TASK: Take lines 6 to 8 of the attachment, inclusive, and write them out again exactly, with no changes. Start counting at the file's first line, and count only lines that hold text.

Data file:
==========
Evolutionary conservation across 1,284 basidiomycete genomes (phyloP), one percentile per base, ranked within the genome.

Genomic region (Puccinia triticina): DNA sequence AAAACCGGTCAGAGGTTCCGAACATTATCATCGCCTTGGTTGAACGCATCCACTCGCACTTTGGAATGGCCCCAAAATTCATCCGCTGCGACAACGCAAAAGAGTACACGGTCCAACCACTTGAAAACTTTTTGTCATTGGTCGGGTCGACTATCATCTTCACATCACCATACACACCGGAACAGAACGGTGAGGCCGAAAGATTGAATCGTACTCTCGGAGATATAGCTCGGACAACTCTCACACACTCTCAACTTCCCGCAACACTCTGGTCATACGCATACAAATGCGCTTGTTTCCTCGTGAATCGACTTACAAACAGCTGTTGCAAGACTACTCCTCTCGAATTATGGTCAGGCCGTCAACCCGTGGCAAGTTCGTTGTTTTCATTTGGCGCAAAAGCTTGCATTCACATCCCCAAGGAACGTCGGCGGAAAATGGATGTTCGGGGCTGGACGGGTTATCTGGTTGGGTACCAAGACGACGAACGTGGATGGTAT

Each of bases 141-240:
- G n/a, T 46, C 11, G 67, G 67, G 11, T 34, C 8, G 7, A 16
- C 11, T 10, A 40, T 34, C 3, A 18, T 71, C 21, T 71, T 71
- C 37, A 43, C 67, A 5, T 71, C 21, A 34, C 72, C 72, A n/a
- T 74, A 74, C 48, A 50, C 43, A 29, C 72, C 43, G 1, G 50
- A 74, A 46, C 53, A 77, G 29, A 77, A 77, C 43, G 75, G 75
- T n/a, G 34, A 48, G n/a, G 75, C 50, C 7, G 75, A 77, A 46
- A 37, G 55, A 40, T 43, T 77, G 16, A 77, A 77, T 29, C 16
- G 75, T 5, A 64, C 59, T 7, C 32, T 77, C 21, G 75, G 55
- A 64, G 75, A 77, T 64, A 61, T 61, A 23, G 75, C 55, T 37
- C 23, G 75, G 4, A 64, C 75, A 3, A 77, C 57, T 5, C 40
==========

- C 37, A 43, C 67, A 5, T 71, C 21, A 34, C 72, C 72, A n/a
- T 74, A 74, C 48, A 50, C 43, A 29, C 72, C 43, G 1, G 50
- A 74, A 46, C 53, A 77, G 29, A 77, A 77, C 43, G 75, G 75